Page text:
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Lactose Intolerance

The 411 on Lactose Intolerance and Kefir


What is lactose intolerance?
A double scoop of ice cream on a hot summer day. A familiar bowl of cereal and milk in the morning. Creamy mac n cheese served steaming at the dinner table. Throughout any given day, dairy works its way into our diets in a number of delicious and comforting ways. But for people with lactose intolerance, the inability to digest lactose (the primary sugar found in milk), renders these foods – and the pleasure associated with them – off-limits. Between 30 and 50 million Americans suffer from lactose intolerance (African Americans, American Indians, and Asian Americans are more likely to be affected). These individuals don’t produce enough of an enzyme called lactase, normally made by cells that line the small intestine, which breaks down lactose into a more easily absorbable unit. The result: Discomfort ranging from mild-to-intense nausea, cramps, bloating, gas, and diarrhea.

What are the symptoms?
As mentioned above, the main symptoms of lactose intolerance include nausea, cramps, bloating, gas, and diarrhea. Onset of symptoms can occur anywhere from a half-hour to two hours following a lactose- containing food or meal. But besides the digestive discomfort, lactose intolerance can wreak havoc on one’s nutritional status. Dairy products like skim milk provide essential nutrients, including as calcium, vitamins A and D, riboflavin, and phosphorus.

What can you do?
Fortunately, many people with lactose intolerance can still enjoy some milk-containing foods in small doses, gradually increasing their tolerance. You can also experiment with various dairy products – for instance, Swiss or cheddar cheeses contain less lactose than softer cheeses. Lactose intolerant individuals may also be able to consume cultured milk products, like yogurt, as the bacteria used in the culturing process naturally create the enzyme that breaks down lactose.
An array of lactose-reduced or lactose-free products, from milk to soy cheese pizza, can be found at many mainstream grocery stores. And of course, calcium can be found in non-dairy products, including broccoli, leafy greens, almonds, and calcium-fortified juices.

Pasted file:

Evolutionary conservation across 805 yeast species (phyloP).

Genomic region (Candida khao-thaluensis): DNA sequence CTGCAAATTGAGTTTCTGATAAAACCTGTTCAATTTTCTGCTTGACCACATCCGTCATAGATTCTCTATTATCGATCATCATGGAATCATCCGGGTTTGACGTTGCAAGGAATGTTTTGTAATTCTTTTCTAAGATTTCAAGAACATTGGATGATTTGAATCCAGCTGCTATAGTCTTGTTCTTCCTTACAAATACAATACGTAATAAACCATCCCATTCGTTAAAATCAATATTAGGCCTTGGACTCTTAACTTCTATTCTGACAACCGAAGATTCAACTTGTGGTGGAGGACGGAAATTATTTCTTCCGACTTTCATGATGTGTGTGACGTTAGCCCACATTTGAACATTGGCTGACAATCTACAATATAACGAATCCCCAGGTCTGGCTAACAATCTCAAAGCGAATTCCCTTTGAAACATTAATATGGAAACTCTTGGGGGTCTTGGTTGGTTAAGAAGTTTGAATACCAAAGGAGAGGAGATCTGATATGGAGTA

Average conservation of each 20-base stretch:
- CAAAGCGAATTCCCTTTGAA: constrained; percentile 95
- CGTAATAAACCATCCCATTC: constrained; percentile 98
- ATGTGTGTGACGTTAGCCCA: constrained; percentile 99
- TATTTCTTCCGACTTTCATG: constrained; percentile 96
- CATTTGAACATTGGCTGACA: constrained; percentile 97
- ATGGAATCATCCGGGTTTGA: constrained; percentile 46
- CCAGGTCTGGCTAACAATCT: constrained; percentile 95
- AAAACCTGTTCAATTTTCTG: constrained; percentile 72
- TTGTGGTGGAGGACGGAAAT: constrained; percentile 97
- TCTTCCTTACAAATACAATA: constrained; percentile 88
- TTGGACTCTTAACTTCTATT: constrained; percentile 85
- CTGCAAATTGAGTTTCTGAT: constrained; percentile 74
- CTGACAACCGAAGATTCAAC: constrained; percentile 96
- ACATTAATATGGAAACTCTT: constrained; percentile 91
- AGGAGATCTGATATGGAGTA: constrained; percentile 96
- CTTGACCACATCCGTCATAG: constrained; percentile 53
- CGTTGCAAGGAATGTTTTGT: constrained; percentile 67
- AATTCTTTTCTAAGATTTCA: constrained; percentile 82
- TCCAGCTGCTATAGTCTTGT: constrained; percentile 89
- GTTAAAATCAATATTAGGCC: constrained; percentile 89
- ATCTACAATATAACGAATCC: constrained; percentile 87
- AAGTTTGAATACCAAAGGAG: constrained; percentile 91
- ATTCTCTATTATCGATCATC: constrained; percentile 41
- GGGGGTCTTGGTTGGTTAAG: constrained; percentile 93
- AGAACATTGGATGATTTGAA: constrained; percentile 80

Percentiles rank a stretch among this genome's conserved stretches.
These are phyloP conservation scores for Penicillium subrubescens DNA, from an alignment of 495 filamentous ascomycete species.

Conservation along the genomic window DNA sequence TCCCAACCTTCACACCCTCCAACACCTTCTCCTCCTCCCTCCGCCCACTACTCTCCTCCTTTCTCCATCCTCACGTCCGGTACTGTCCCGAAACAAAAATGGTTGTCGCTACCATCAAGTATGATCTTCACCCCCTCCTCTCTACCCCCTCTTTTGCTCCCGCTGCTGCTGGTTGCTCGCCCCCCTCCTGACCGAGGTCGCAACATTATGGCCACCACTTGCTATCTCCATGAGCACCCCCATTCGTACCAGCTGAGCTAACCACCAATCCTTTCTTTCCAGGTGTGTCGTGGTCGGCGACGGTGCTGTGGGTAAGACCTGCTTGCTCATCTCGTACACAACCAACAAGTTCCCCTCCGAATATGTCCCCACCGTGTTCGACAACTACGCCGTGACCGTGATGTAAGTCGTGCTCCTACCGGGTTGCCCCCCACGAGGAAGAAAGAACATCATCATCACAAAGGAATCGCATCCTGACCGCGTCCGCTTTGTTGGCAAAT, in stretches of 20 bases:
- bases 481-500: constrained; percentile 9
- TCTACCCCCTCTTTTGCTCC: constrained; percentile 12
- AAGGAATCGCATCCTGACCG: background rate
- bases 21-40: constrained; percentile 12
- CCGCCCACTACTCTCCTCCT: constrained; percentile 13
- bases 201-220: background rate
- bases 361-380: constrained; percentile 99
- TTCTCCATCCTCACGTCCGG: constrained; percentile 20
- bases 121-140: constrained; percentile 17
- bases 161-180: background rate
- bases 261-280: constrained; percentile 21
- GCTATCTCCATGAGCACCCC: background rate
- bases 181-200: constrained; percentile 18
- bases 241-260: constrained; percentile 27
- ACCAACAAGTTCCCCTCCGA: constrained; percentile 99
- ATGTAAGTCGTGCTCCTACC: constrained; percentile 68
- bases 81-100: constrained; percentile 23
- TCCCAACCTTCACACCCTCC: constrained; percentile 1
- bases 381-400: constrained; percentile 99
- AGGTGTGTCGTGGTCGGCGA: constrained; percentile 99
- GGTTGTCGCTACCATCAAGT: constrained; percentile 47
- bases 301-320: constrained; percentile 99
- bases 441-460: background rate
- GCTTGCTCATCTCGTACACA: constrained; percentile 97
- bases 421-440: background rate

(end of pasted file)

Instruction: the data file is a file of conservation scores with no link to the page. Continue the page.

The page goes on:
The Mayo Clinic also suggests using probiotics to build your tolerance to lactose. That’s where Lifeway Kefir comes in…

How can kefir help?
Kefir is the most favorable milk product for people suffering from lactose intolerance. A recent study in the Journal of the American Dietetic Association examined people struggling with lactose intolerance and found that kefir can actually improve lactose digestion. The reasoning? Kefir’s live, active bacteria cultures help break down the sugars in milk.

The researchers asked 15 adults to try five test foods: 2% milk; plain kefir; raspberry-flavored kefir; plain yogurt; and raspberry-flavored yogurt, each following a 12-hour fast. Study participants reported having little or no symptoms associated with lactose intolerance after eating both types of yogurt and kefir, according to In fact, drinking kefir reduced flatulence frequency by more than half when compared with milk. 
"Both kefir and yogurt improve lactose digestion simply because some of the bacterial cells give up their lives in the intestinal tract, release their enzymes and digest the lactose," said study co-author Steven Hertzler. "It's a one-shot deal. However, kefir has additional microorganisms that may be able to colonize the intestines and benefit health further by protecting the intestine against disease-causing bacteria." 
One cup of Lifeway Kefir supplies 30% of one's daily calcium needs, with very little lactose. You get all the benefit of drinking kefir – low-fat, high protein, high in bone-strengthening calcium – without the stomach upset that can come with other dairy products.

Nobody knows that better than Shari Hixson, 41, from Chattanooga, TN. In 2008, her mother tipped her off to Lifeway Lowfat Pomegranate kefir – both women suffer from irregularity and Shari is lactose intolerant. “She told me, ‘Just try it – I guarantee it’s not going to hurt you and it WILL get your system moving.” She gave it a try, drinking 8 oz a day, and within the first week, “My stomach instantly felt soothed.  I had no cramping, the bloating was gone. Everything was moving better.” Now Shari can enjoy creamy dairy products without the repercussions that accompany milk for those with lactose intolerance.
And, she says, “I’m recommending it to everyone I know!”


Calcium and Lactose in Common Foods
Nondairy ProductsCalcium ContentLactose Content

Soymilk, fortified, 1 cup
Sardines, with edible bones, 3 oz.
Salmon, canned, with edible bones, 3 oz.
Broccoli, raw, 1 cup
Orange, 1 medium
Pinto beans, 1/2 cup
Tuna, canned, 3 oz.
Lettuce greens, 1/2 cup

Dairy Products:
Yogurt, plain, low-fat, 1cup
Milk, reduced fat, 1cup
Swiss cheese, 1oz.
Ice cream, 1/2cup
Cottage cheese, 1/2cup

200–300 mg
270 mg
205 mg
90 mg
50 mg
40 mg
10 mg
10 mg

415 mg
295 mg
295 mg
270 mg
85 mg
75 mg

5 g
11 g
2 g (approx.)
1 g
6 g
2–3 g

Adapted from Manual of Clinical Dietetics. 6th ed. American Dietetic Association, 2000; and Soy Dairy Alternatives.
Available at:

Sources: remedies



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